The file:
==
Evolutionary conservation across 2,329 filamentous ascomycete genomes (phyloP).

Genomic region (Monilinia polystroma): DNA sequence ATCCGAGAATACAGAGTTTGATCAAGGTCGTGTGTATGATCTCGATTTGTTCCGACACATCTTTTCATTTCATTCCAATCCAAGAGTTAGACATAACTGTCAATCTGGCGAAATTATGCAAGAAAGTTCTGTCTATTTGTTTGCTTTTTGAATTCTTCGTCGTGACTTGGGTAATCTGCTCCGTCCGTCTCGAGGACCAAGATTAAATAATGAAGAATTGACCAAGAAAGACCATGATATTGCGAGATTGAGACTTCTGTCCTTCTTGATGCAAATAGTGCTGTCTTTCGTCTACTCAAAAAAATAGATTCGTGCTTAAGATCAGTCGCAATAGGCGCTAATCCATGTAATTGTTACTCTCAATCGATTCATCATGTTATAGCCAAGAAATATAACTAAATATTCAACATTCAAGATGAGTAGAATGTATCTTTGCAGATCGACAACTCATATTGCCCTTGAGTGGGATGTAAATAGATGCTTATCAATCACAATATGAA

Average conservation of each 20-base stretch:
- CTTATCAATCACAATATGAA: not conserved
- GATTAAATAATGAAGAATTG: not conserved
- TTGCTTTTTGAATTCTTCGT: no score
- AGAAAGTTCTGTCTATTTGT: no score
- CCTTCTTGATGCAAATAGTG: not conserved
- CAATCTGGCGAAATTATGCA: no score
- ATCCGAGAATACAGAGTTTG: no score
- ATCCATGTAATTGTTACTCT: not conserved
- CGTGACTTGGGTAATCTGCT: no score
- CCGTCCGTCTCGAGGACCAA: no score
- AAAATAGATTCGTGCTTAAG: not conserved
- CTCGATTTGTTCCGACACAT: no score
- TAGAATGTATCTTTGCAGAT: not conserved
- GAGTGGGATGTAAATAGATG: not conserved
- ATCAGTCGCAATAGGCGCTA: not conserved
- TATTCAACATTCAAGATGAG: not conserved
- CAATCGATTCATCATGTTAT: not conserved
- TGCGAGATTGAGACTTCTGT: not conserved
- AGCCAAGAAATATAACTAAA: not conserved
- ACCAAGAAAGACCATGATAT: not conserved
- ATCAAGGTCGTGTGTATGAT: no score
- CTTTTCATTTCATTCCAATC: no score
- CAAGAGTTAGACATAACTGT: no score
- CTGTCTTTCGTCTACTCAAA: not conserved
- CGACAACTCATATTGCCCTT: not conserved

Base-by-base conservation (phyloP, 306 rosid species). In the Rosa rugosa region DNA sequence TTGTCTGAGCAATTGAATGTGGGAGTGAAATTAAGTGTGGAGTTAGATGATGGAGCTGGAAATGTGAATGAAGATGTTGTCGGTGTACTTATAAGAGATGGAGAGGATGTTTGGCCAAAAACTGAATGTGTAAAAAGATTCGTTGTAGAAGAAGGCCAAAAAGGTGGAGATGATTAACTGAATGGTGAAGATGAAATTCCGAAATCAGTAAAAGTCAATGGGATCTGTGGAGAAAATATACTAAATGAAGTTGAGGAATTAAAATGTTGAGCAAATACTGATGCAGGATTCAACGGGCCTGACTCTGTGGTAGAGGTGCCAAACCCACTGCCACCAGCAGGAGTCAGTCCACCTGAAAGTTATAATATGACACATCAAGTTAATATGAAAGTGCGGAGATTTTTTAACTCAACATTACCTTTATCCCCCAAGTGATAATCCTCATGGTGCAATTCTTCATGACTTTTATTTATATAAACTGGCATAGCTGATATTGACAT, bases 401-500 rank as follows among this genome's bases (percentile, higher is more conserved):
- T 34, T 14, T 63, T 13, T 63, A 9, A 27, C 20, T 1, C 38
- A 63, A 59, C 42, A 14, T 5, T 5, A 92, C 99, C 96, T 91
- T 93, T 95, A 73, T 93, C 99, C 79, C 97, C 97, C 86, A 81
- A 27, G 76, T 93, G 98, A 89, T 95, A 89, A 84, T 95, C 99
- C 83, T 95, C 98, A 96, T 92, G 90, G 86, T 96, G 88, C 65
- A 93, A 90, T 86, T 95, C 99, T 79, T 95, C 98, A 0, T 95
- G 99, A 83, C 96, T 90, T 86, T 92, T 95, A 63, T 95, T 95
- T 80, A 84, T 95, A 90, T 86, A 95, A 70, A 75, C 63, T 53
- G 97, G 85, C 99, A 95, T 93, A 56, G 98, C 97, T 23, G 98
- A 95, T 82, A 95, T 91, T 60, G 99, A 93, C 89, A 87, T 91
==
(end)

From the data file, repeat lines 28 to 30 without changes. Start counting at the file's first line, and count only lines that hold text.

- CGACAACTCATATTGCCCTT: not conserved

Base-by-base conservation (phyloP, 306 rosid species). In the Rosa rugosa region DNA sequence TTGTCTGAGCAATTGAATGTGGGAGTGAAATTAAGTGTGGAGTTAGATGATGGAGCTGGAAATGTGAATGAAGATGTTGTCGGTGTACTTATAAGAGATGGAGAGGATGTTTGGCCAAAAACTGAATGTGTAAAAAGATTCGTTGTAGAAGAAGGCCAAAAAGGTGGAGATGATTAACTGAATGGTGAAGATGAAATTCCGAAATCAGTAAAAGTCAATGGGATCTGTGGAGAAAATATACTAAATGAAGTTGAGGAATTAAAATGTTGAGCAAATACTGATGCAGGATTCAACGGGCCTGACTCTGTGGTAGAGGTGCCAAACCCACTGCCACCAGCAGGAGTCAGTCCACCTGAAAGTTATAATATGACACATCAAGTTAATATGAAAGTGCGGAGATTTTTTAACTCAACATTACCTTTATCCCCCAAGTGATAATCCTCATGGTGCAATTCTTCATGACTTTTATTTATATAAACTGGCATAGCTGATATTGACAT, bases 401-500 rank as follows among this genome's bases (percentile, higher is more conserved):
- T 34, T 14, T 63, T 13, T 63, A 9, A 27, C 20, T 1, C 38